“I’m listening,” he said, reaching over to tap her lightly clenched hands, then wound his fingers through hers.
“Dawn’s the Key,” she said in a rush, then let out a breath. “Maybe. She was in my other life. Except it’s different this time. Last time, they took this ball of cosmic energy, created a vessel, and sent it to Buffy protection. That was Dawn. They created 14 years of history around her, memories great and small, and put it into our heads.”
“Wait, did you know
she was the Key?” he asked, scowling.
“No, none of us knew and that’s why it got so bad, Jack,” she said. “She slit her wrists, she acted out. She didn’t know who she was because she was created and not born.”
“Was she born this time?” he asked and looked like he was dreading the answer.
“Yes,” she said, knowing it was true. “I mean, it was a surprise, obviously. And I think…I think something else had a hand in.” She waved at the ceiling. “And I think that means they were more prepared this time, the monks that guarded the Key. That they had some warning or idea about how things would unfold.”
“And you think Sirius…?” Jack asked, eyebrows raised.
“Yes,” she said staunchly. “And it’s not just the wand thing. Dawn and Sirius, it’s like their magic is complimentary. They do better when they’re working together.” She paused. “And this is just conjecture but it makes sense if you think about how some magics work. Wicca has a very strong Male/Female balance aspect. And Dawn is definitely better at Earth magic than wand magic. I think they tried to strike that balance.” She shrugged. “Plus, if the hellgoddess after the Key needs all of it, then it makes sense to split it up.”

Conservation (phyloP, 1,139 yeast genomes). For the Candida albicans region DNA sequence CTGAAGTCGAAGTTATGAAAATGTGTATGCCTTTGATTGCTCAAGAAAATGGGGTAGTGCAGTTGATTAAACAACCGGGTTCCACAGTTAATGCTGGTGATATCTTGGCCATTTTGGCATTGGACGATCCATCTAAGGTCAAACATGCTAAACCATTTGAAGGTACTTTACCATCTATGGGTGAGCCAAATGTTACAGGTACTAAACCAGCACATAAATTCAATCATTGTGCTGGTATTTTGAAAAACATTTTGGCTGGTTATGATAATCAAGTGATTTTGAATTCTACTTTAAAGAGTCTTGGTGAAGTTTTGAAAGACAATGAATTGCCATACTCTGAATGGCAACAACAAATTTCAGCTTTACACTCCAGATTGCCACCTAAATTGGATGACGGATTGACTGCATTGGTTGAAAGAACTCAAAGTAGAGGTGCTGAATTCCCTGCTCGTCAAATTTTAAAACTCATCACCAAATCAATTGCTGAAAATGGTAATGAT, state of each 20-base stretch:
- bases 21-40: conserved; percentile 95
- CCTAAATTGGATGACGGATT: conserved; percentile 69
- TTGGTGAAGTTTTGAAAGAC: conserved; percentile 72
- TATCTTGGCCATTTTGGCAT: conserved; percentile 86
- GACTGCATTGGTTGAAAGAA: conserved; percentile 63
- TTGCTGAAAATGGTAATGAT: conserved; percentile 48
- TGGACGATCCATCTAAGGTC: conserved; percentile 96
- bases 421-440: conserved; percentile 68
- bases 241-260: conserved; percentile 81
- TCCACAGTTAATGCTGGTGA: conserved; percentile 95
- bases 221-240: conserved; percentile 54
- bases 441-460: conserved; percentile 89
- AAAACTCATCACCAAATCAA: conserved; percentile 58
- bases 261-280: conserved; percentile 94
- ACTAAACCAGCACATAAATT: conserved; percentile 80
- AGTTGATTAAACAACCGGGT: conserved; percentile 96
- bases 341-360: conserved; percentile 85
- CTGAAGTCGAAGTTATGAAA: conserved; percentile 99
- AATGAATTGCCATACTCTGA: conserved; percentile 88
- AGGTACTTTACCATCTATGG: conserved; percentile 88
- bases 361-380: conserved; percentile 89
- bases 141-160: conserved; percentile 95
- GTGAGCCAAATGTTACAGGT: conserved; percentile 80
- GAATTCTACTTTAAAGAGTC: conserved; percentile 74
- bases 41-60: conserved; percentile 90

“Hellgoddess?!” he said, sitting up straight.
She pointed at him. “Read about that in the notebook. Right now, we’re talking about magic.”
He scrubbed his free hand over his face, then nodded. “Right. So…now Chris.”
Joyce got it. If she wasn’t going to go into details about what she knew from another life right now, he was going to need something else to speculate about.
“Chris does things that Jenny’s never seen before,” she said, shrugging. “He’s great with spells and potions and he does that thing he did this morning. Orbing. It’s like teleportation, only…not.”
“That could be a disaster,” he said, wincing.
“Oh, you should have seen him trying to get the hang of it,” she said, rolling her eyes. “That vase your mother sent us that mysteriously disappeared? Miscalculated landed.”
He snorted, then said, “I guess I’ll have to thank him for that. That vase was ugly.”
She coughed, covering a laugh. “But I’ve already had the talk about how orbing doesn’t mean he gets to get out of curfew and if I find out he misuses it with a girl or something, I’ll find a way to ground him in a very literal sense.”
“Glad you’ve got that covered,” he said, smiling at her.
“I try to be on top of things,” she said with an answering smile. Getting serious, she said, “None of this really comes natural to me, either. I’ve been flying by the seat of my pants since I found out Buffy is the Slayer. Throw in five varying magical types and Connor, who is entirely too strong for a boy his age and size, and I can only grateful that the other four are normal. For now.”
“Focus on the certainties,” he said, squeezing her hand.
The phone rang as knocking started at the front door.
“To be continued,” she said, sighing, and went to answer the phone while he got the door.